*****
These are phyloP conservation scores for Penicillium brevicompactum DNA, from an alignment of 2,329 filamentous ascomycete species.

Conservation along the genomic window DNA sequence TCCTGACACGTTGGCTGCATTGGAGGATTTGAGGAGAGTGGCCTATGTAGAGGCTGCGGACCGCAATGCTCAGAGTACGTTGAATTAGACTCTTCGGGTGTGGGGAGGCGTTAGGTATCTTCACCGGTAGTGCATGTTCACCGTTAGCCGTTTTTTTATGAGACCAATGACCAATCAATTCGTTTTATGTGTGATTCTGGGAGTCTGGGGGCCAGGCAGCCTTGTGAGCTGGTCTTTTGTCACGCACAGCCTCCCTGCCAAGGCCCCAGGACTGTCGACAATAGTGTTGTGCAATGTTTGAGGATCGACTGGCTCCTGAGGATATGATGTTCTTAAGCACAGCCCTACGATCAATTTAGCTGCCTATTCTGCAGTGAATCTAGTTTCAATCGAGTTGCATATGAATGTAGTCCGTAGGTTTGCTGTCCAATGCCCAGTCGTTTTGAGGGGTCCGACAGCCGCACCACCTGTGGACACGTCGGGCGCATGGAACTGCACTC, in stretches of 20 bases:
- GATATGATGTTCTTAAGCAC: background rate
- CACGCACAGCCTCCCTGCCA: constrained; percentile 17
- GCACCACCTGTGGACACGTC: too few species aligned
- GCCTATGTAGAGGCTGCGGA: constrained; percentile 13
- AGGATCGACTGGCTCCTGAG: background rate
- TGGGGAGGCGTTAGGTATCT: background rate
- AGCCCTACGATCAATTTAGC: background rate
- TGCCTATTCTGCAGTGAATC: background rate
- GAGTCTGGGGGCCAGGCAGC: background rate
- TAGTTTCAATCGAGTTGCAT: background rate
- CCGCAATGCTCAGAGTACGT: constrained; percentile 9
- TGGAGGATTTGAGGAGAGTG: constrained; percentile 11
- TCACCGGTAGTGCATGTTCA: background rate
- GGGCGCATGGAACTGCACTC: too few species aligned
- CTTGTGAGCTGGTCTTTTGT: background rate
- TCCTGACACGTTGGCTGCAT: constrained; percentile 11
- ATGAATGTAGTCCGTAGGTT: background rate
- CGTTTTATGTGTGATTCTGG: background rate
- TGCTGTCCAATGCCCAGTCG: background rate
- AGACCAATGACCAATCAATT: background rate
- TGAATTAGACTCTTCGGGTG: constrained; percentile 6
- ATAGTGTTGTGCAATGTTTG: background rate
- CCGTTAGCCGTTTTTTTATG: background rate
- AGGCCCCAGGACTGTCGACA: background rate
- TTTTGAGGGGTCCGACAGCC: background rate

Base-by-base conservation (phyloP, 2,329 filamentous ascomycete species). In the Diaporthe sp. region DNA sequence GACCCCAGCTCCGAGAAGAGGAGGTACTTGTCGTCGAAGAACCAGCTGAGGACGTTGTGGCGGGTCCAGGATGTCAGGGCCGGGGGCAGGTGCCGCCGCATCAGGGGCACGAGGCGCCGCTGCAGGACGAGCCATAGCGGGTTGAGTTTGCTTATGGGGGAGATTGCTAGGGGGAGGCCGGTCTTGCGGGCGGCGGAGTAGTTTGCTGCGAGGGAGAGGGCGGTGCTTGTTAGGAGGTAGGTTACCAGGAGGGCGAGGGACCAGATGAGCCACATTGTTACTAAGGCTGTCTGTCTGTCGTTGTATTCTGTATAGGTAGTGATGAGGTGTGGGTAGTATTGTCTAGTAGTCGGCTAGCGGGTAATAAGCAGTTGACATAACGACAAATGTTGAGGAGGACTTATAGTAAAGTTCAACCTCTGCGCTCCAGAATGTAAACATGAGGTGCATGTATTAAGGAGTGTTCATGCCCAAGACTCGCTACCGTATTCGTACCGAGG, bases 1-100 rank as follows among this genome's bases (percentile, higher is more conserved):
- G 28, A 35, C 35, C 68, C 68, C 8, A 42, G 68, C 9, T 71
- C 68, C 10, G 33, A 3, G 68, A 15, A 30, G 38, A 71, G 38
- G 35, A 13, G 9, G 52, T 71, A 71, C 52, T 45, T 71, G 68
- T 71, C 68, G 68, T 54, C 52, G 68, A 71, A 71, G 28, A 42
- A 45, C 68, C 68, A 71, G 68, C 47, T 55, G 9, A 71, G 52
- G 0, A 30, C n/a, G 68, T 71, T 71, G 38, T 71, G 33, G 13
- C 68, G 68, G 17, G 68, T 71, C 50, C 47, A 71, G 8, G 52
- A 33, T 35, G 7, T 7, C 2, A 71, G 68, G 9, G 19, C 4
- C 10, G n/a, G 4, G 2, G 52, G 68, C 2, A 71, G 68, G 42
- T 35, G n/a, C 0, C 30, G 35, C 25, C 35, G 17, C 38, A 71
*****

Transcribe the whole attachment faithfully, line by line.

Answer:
These are phyloP conservation scores for Penicillium brevicompactum DNA, from an alignment of 2,329 filamentous ascomycete species.

Conservation along the genomic window DNA sequence TCCTGACACGTTGGCTGCATTGGAGGATTTGAGGAGAGTGGCCTATGTAGAGGCTGCGGACCGCAATGCTCAGAGTACGTTGAATTAGACTCTTCGGGTGTGGGGAGGCGTTAGGTATCTTCACCGGTAGTGCATGTTCACCGTTAGCCGTTTTTTTATGAGACCAATGACCAATCAATTCGTTTTATGTGTGATTCTGGGAGTCTGGGGGCCAGGCAGCCTTGTGAGCTGGTCTTTTGTCACGCACAGCCTCCCTGCCAAGGCCCCAGGACTGTCGACAATAGTGTTGTGCAATGTTTGAGGATCGACTGGCTCCTGAGGATATGATGTTCTTAAGCACAGCCCTACGATCAATTTAGCTGCCTATTCTGCAGTGAATCTAGTTTCAATCGAGTTGCATATGAATGTAGTCCGTAGGTTTGCTGTCCAATGCCCAGTCGTTTTGAGGGGTCCGACAGCCGCACCACCTGTGGACACGTCGGGCGCATGGAACTGCACTC, in stretches of 20 bases:
- GATATGATGTTCTTAAGCAC: background rate
- CACGCACAGCCTCCCTGCCA: constrained; percentile 17
- GCACCACCTGTGGACACGTC: too few species aligned
- GCCTATGTAGAGGCTGCGGA: constrained; percentile 13
- AGGATCGACTGGCTCCTGAG: background rate
- TGGGGAGGCGTTAGGTATCT: background rate
- AGCCCTACGATCAATTTAGC: background rate
- TGCCTATTCTGCAGTGAATC: background rate
- GAGTCTGGGGGCCAGGCAGC: background rate
- TAGTTTCAATCGAGTTGCAT: background rate
- CCGCAATGCTCAGAGTACGT: constrained; percentile 9
- TGGAGGATTTGAGGAGAGTG: constrained; percentile 11
- TCACCGGTAGTGCATGTTCA: background rate
- GGGCGCATGGAACTGCACTC: too few species aligned
- CTTGTGAGCTGGTCTTTTGT: background rate
- TCCTGACACGTTGGCTGCAT: constrained; percentile 11
- ATGAATGTAGTCCGTAGGTT: background rate
- CGTTTTATGTGTGATTCTGG: background rate
- TGCTGTCCAATGCCCAGTCG: background rate
- AGACCAATGACCAATCAATT: background rate
- TGAATTAGACTCTTCGGGTG: constrained; percentile 6
- ATAGTGTTGTGCAATGTTTG: background rate
- CCGTTAGCCGTTTTTTTATG: background rate
- AGGCCCCAGGACTGTCGACA: background rate
- TTTTGAGGGGTCCGACAGCC: background rate

Base-by-base conservation (phyloP, 2,329 filamentous ascomycete species). In the Diaporthe sp. region DNA sequence GACCCCAGCTCCGAGAAGAGGAGGTACTTGTCGTCGAAGAACCAGCTGAGGACGTTGTGGCGGGTCCAGGATGTCAGGGCCGGGGGCAGGTGCCGCCGCATCAGGGGCACGAGGCGCCGCTGCAGGACGAGCCATAGCGGGTTGAGTTTGCTTATGGGGGAGATTGCTAGGGGGAGGCCGGTCTTGCGGGCGGCGGAGTAGTTTGCTGCGAGGGAGAGGGCGGTGCTTGTTAGGAGGTAGGTTACCAGGAGGGCGAGGGACCAGATGAGCCACATTGTTACTAAGGCTGTCTGTCTGTCGTTGTATTCTGTATAGGTAGTGATGAGGTGTGGGTAGTATTGTCTAGTAGTCGGCTAGCGGGTAATAAGCAGTTGACATAACGACAAATGTTGAGGAGGACTTATAGTAAAGTTCAACCTCTGCGCTCCAGAATGTAAACATGAGGTGCATGTATTAAGGAGTGTTCATGCCCAAGACTCGCTACCGTATTCGTACCGAGG, bases 1-100 rank as follows among this genome's bases (percentile, higher is more conserved):
- G 28, A 35, C 35, C 68, C 68, C 8, A 42, G 68, C 9, T 71
- C 68, C 10, G 33, A 3, G 68, A 15, A 30, G 38, A 71, G 38
- G 35, A 13, G 9, G 52, T 71, A 71, C 52, T 45, T 71, G 68
- T 71, C 68, G 68, T 54, C 52, G 68, A 71, A 71, G 28, A 42
- A 45, C 68, C 68, A 71, G 68, C 47, T 55, G 9, A 71, G 52
- G 0, A 30, C n/a, G 68, T 71, T 71, G 38, T 71, G 33, G 13
- C 68, G 68, G 17, G 68, T 71, C 50, C 47, A 71, G 8, G 52
- A 33, T 35, G 7, T 7, C 2, A 71, G 68, G 9, G 19, C 4
- C 10, G n/a, G 4, G 2, G 52, G 68, C 2, A 71, G 68, G 42
- T 35, G n/a, C 0, C 30, G 35, C 25, C 35, G 17, C 38, A 71